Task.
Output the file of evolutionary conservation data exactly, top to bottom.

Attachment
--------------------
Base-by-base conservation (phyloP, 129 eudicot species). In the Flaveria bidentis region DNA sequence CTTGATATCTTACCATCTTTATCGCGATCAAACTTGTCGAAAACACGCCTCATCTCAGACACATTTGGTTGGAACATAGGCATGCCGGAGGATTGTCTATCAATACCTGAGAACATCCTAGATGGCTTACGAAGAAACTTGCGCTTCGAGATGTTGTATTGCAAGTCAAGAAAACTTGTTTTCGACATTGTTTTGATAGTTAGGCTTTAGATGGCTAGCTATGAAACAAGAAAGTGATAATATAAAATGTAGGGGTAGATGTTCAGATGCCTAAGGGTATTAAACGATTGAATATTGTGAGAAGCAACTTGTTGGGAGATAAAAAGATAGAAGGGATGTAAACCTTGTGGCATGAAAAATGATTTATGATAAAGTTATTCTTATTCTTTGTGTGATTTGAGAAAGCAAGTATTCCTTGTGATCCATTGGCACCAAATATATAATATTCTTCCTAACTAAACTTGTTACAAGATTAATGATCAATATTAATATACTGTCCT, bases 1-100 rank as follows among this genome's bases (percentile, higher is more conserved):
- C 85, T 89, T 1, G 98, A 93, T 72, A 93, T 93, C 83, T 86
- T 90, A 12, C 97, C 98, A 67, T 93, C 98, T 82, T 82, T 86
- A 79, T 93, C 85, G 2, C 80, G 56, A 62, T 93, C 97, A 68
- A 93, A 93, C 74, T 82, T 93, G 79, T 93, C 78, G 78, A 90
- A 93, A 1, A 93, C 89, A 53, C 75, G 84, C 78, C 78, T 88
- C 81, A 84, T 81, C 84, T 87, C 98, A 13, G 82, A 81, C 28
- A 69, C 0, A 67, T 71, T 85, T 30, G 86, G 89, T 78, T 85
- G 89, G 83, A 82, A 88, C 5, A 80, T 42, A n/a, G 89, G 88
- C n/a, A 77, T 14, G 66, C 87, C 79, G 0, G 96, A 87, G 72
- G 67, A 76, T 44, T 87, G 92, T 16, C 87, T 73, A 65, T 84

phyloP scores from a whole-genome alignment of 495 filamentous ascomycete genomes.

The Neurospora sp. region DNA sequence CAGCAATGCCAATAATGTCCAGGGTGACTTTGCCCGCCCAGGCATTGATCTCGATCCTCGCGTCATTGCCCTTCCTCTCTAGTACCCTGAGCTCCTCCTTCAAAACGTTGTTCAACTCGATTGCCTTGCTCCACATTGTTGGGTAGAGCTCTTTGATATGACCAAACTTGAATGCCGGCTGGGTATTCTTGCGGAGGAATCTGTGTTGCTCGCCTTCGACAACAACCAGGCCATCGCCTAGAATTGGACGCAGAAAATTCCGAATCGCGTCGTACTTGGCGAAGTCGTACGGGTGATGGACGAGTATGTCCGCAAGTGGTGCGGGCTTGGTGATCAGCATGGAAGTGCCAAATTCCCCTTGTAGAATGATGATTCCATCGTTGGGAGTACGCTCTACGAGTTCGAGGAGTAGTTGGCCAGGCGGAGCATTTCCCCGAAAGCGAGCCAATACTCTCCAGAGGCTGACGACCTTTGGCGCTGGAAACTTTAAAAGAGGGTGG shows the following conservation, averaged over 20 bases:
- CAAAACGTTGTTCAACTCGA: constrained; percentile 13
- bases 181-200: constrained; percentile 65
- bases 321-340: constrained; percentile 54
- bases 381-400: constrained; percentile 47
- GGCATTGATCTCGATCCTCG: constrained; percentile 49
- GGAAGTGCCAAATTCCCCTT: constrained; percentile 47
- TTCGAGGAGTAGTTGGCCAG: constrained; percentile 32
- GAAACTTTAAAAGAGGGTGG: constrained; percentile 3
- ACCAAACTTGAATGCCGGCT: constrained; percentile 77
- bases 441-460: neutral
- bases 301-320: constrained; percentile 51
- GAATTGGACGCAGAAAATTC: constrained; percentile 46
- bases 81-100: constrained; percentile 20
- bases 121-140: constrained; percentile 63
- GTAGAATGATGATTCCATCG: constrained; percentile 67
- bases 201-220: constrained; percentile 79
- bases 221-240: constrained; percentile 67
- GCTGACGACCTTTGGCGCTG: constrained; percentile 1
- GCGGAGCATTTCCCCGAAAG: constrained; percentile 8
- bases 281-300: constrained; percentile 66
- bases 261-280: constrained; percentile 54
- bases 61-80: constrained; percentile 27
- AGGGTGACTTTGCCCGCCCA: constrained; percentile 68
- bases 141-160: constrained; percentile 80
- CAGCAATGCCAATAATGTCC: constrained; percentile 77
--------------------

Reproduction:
Base-by-base conservation (phyloP, 129 eudicot species). In the Flaveria bidentis region DNA sequence CTTGATATCTTACCATCTTTATCGCGATCAAACTTGTCGAAAACACGCCTCATCTCAGACACATTTGGTTGGAACATAGGCATGCCGGAGGATTGTCTATCAATACCTGAGAACATCCTAGATGGCTTACGAAGAAACTTGCGCTTCGAGATGTTGTATTGCAAGTCAAGAAAACTTGTTTTCGACATTGTTTTGATAGTTAGGCTTTAGATGGCTAGCTATGAAACAAGAAAGTGATAATATAAAATGTAGGGGTAGATGTTCAGATGCCTAAGGGTATTAAACGATTGAATATTGTGAGAAGCAACTTGTTGGGAGATAAAAAGATAGAAGGGATGTAAACCTTGTGGCATGAAAAATGATTTATGATAAAGTTATTCTTATTCTTTGTGTGATTTGAGAAAGCAAGTATTCCTTGTGATCCATTGGCACCAAATATATAATATTCTTCCTAACTAAACTTGTTACAAGATTAATGATCAATATTAATATACTGTCCT, bases 1-100 rank as follows among this genome's bases (percentile, higher is more conserved):
- C 85, T 89, T 1, G 98, A 93, T 72, A 93, T 93, C 83, T 86
- T 90, A 12, C 97, C 98, A 67, T 93, C 98, T 82, T 82, T 86
- A 79, T 93, C 85, G 2, C 80, G 56, A 62, T 93, C 97, A 68
- A 93, A 93, C 74, T 82, T 93, G 79, T 93, C 78, G 78, A 90
- A 93, A 1, A 93, C 89, A 53, C 75, G 84, C 78, C 78, T 88
- C 81, A 84, T 81, C 84, T 87, C 98, A 13, G 82, A 81, C 28
- A 69, C 0, A 67, T 71, T 85, T 30, G 86, G 89, T 78, T 85
- G 89, G 83, A 82, A 88, C 5, A 80, T 42, A n/a, G 89, G 88
- C n/a, A 77, T 14, G 66, C 87, C 79, G 0, G 96, A 87, G 72
- G 67, A 76, T 44, T 87, G 92, T 16, C 87, T 73, A 65, T 84

phyloP scores from a whole-genome alignment of 495 filamentous ascomycete genomes.

The Neurospora sp. region DNA sequence CAGCAATGCCAATAATGTCCAGGGTGACTTTGCCCGCCCAGGCATTGATCTCGATCCTCGCGTCATTGCCCTTCCTCTCTAGTACCCTGAGCTCCTCCTTCAAAACGTTGTTCAACTCGATTGCCTTGCTCCACATTGTTGGGTAGAGCTCTTTGATATGACCAAACTTGAATGCCGGCTGGGTATTCTTGCGGAGGAATCTGTGTTGCTCGCCTTCGACAACAACCAGGCCATCGCCTAGAATTGGACGCAGAAAATTCCGAATCGCGTCGTACTTGGCGAAGTCGTACGGGTGATGGACGAGTATGTCCGCAAGTGGTGCGGGCTTGGTGATCAGCATGGAAGTGCCAAATTCCCCTTGTAGAATGATGATTCCATCGTTGGGAGTACGCTCTACGAGTTCGAGGAGTAGTTGGCCAGGCGGAGCATTTCCCCGAAAGCGAGCCAATACTCTCCAGAGGCTGACGACCTTTGGCGCTGGAAACTTTAAAAGAGGGTGG shows the following conservation, averaged over 20 bases:
- CAAAACGTTGTTCAACTCGA: constrained; percentile 13
- bases 181-200: constrained; percentile 65
- bases 321-340: constrained; percentile 54
- bases 381-400: constrained; percentile 47
- GGCATTGATCTCGATCCTCG: constrained; percentile 49
- GGAAGTGCCAAATTCCCCTT: constrained; percentile 47
- TTCGAGGAGTAGTTGGCCAG: constrained; percentile 32
- GAAACTTTAAAAGAGGGTGG: constrained; percentile 3
- ACCAAACTTGAATGCCGGCT: constrained; percentile 77
- bases 441-460: neutral
- bases 301-320: constrained; percentile 51
- GAATTGGACGCAGAAAATTC: constrained; percentile 46
- bases 81-100: constrained; percentile 20
- bases 121-140: constrained; percentile 63
- GTAGAATGATGATTCCATCG: constrained; percentile 67
- bases 201-220: constrained; percentile 79
- bases 221-240: constrained; percentile 67
- GCTGACGACCTTTGGCGCTG: constrained; percentile 1
- GCGGAGCATTTCCCCGAAAG: constrained; percentile 8
- bases 281-300: constrained; percentile 66
- bases 261-280: constrained; percentile 54
- bases 61-80: constrained; percentile 27
- AGGGTGACTTTGCCCGCCCA: constrained; percentile 68
- bases 141-160: constrained; percentile 80
- CAGCAATGCCAATAATGTCC: constrained; percentile 77